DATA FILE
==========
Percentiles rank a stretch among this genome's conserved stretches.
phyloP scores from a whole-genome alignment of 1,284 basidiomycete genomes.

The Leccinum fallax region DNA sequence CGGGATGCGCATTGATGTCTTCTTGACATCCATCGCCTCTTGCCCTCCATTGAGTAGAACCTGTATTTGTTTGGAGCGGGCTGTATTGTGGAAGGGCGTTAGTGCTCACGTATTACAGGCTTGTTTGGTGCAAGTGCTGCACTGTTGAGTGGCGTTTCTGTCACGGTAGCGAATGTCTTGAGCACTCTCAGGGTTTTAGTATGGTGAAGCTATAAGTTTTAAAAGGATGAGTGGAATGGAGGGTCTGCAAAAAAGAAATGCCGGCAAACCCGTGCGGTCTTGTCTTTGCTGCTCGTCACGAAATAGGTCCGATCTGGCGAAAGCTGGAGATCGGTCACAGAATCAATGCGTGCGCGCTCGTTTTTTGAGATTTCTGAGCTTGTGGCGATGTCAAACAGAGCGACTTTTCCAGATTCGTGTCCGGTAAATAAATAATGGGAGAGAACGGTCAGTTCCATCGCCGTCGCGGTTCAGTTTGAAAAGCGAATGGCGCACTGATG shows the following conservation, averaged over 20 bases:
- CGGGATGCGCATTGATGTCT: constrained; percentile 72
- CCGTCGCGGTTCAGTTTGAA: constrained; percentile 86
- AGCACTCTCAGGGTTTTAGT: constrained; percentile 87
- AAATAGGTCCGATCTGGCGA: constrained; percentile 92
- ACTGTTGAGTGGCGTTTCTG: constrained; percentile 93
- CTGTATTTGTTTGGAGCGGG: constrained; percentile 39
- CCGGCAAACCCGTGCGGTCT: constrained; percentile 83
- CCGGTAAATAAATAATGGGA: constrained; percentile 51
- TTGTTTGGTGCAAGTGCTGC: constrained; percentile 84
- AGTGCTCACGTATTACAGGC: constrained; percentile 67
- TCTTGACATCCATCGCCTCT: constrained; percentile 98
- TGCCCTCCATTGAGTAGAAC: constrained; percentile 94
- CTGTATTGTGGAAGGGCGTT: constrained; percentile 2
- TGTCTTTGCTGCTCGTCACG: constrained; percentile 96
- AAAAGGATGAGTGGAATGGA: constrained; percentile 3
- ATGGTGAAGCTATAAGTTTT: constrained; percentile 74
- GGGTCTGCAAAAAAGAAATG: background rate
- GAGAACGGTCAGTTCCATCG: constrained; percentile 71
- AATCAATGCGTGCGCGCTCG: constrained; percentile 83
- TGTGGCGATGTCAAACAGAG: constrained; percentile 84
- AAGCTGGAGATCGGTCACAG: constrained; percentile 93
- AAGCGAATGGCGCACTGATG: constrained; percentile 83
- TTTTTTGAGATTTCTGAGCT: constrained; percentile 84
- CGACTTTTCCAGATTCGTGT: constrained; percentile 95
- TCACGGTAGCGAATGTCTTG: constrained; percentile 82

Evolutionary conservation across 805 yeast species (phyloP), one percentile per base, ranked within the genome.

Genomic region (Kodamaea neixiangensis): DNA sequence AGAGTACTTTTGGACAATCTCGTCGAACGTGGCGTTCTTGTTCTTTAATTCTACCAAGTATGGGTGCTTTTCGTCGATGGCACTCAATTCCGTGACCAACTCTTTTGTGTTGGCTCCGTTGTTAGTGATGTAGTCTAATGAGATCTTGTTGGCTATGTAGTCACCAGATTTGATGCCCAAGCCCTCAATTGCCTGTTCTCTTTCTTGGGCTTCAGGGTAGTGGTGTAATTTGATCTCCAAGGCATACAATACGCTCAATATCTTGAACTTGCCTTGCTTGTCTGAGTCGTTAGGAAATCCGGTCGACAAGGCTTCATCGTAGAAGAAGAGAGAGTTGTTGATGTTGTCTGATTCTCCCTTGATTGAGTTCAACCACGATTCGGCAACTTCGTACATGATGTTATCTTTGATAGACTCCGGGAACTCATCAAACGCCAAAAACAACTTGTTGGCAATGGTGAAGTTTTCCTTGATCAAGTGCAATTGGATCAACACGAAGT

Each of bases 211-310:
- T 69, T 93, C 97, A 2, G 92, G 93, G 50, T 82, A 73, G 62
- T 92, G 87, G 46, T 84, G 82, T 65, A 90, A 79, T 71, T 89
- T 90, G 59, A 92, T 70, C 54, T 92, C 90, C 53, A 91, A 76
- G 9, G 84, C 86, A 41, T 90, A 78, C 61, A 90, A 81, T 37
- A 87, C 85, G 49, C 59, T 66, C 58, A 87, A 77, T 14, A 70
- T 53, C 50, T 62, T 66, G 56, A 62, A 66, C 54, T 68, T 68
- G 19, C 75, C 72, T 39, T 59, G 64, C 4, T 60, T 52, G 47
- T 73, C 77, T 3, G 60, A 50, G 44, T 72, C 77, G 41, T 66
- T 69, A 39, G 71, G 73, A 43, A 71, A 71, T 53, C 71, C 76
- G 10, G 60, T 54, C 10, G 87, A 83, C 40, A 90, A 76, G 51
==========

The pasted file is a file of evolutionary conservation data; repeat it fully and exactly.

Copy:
Percentiles rank a stretch among this genome's conserved stretches.
phyloP scores from a whole-genome alignment of 1,284 basidiomycete genomes.

The Leccinum fallax region DNA sequence CGGGATGCGCATTGATGTCTTCTTGACATCCATCGCCTCTTGCCCTCCATTGAGTAGAACCTGTATTTGTTTGGAGCGGGCTGTATTGTGGAAGGGCGTTAGTGCTCACGTATTACAGGCTTGTTTGGTGCAAGTGCTGCACTGTTGAGTGGCGTTTCTGTCACGGTAGCGAATGTCTTGAGCACTCTCAGGGTTTTAGTATGGTGAAGCTATAAGTTTTAAAAGGATGAGTGGAATGGAGGGTCTGCAAAAAAGAAATGCCGGCAAACCCGTGCGGTCTTGTCTTTGCTGCTCGTCACGAAATAGGTCCGATCTGGCGAAAGCTGGAGATCGGTCACAGAATCAATGCGTGCGCGCTCGTTTTTTGAGATTTCTGAGCTTGTGGCGATGTCAAACAGAGCGACTTTTCCAGATTCGTGTCCGGTAAATAAATAATGGGAGAGAACGGTCAGTTCCATCGCCGTCGCGGTTCAGTTTGAAAAGCGAATGGCGCACTGATG shows the following conservation, averaged over 20 bases:
- CGGGATGCGCATTGATGTCT: constrained; percentile 72
- CCGTCGCGGTTCAGTTTGAA: constrained; percentile 86
- AGCACTCTCAGGGTTTTAGT: constrained; percentile 87
- AAATAGGTCCGATCTGGCGA: constrained; percentile 92
- ACTGTTGAGTGGCGTTTCTG: constrained; percentile 93
- CTGTATTTGTTTGGAGCGGG: constrained; percentile 39
- CCGGCAAACCCGTGCGGTCT: constrained; percentile 83
- CCGGTAAATAAATAATGGGA: constrained; percentile 51
- TTGTTTGGTGCAAGTGCTGC: constrained; percentile 84
- AGTGCTCACGTATTACAGGC: constrained; percentile 67
- TCTTGACATCCATCGCCTCT: constrained; percentile 98
- TGCCCTCCATTGAGTAGAAC: constrained; percentile 94
- CTGTATTGTGGAAGGGCGTT: constrained; percentile 2
- TGTCTTTGCTGCTCGTCACG: constrained; percentile 96
- AAAAGGATGAGTGGAATGGA: constrained; percentile 3
- ATGGTGAAGCTATAAGTTTT: constrained; percentile 74
- GGGTCTGCAAAAAAGAAATG: background rate
- GAGAACGGTCAGTTCCATCG: constrained; percentile 71
- AATCAATGCGTGCGCGCTCG: constrained; percentile 83
- TGTGGCGATGTCAAACAGAG: constrained; percentile 84
- AAGCTGGAGATCGGTCACAG: constrained; percentile 93
- AAGCGAATGGCGCACTGATG: constrained; percentile 83
- TTTTTTGAGATTTCTGAGCT: constrained; percentile 84
- CGACTTTTCCAGATTCGTGT: constrained; percentile 95
- TCACGGTAGCGAATGTCTTG: constrained; percentile 82

Evolutionary conservation across 805 yeast species (phyloP), one percentile per base, ranked within the genome.

Genomic region (Kodamaea neixiangensis): DNA sequence AGAGTACTTTTGGACAATCTCGTCGAACGTGGCGTTCTTGTTCTTTAATTCTACCAAGTATGGGTGCTTTTCGTCGATGGCACTCAATTCCGTGACCAACTCTTTTGTGTTGGCTCCGTTGTTAGTGATGTAGTCTAATGAGATCTTGTTGGCTATGTAGTCACCAGATTTGATGCCCAAGCCCTCAATTGCCTGTTCTCTTTCTTGGGCTTCAGGGTAGTGGTGTAATTTGATCTCCAAGGCATACAATACGCTCAATATCTTGAACTTGCCTTGCTTGTCTGAGTCGTTAGGAAATCCGGTCGACAAGGCTTCATCGTAGAAGAAGAGAGAGTTGTTGATGTTGTCTGATTCTCCCTTGATTGAGTTCAACCACGATTCGGCAACTTCGTACATGATGTTATCTTTGATAGACTCCGGGAACTCATCAAACGCCAAAAACAACTTGTTGGCAATGGTGAAGTTTTCCTTGATCAAGTGCAATTGGATCAACACGAAGT

Each of bases 211-310:
- T 69, T 93, C 97, A 2, G 92, G 93, G 50, T 82, A 73, G 62
- T 92, G 87, G 46, T 84, G 82, T 65, A 90, A 79, T 71, T 89
- T 90, G 59, A 92, T 70, C 54, T 92, C 90, C 53, A 91, A 76
- G 9, G 84, C 86, A 41, T 90, A 78, C 61, A 90, A 81, T 37
- A 87, C 85, G 49, C 59, T 66, C 58, A 87, A 77, T 14, A 70
- T 53, C 50, T 62, T 66, G 56, A 62, A 66, C 54, T 68, T 68
- G 19, C 75, C 72, T 39, T 59, G 64, C 4, T 60, T 52, G 47
- T 73, C 77, T 3, G 60, A 50, G 44, T 72, C 77, G 41, T 66
- T 69, A 39, G 71, G 73, A 43, A 71, A 71, T 53, C 71, C 76
- G 10, G 60, T 54, C 10, G 87, A 83, C 40, A 90, A 76, G 51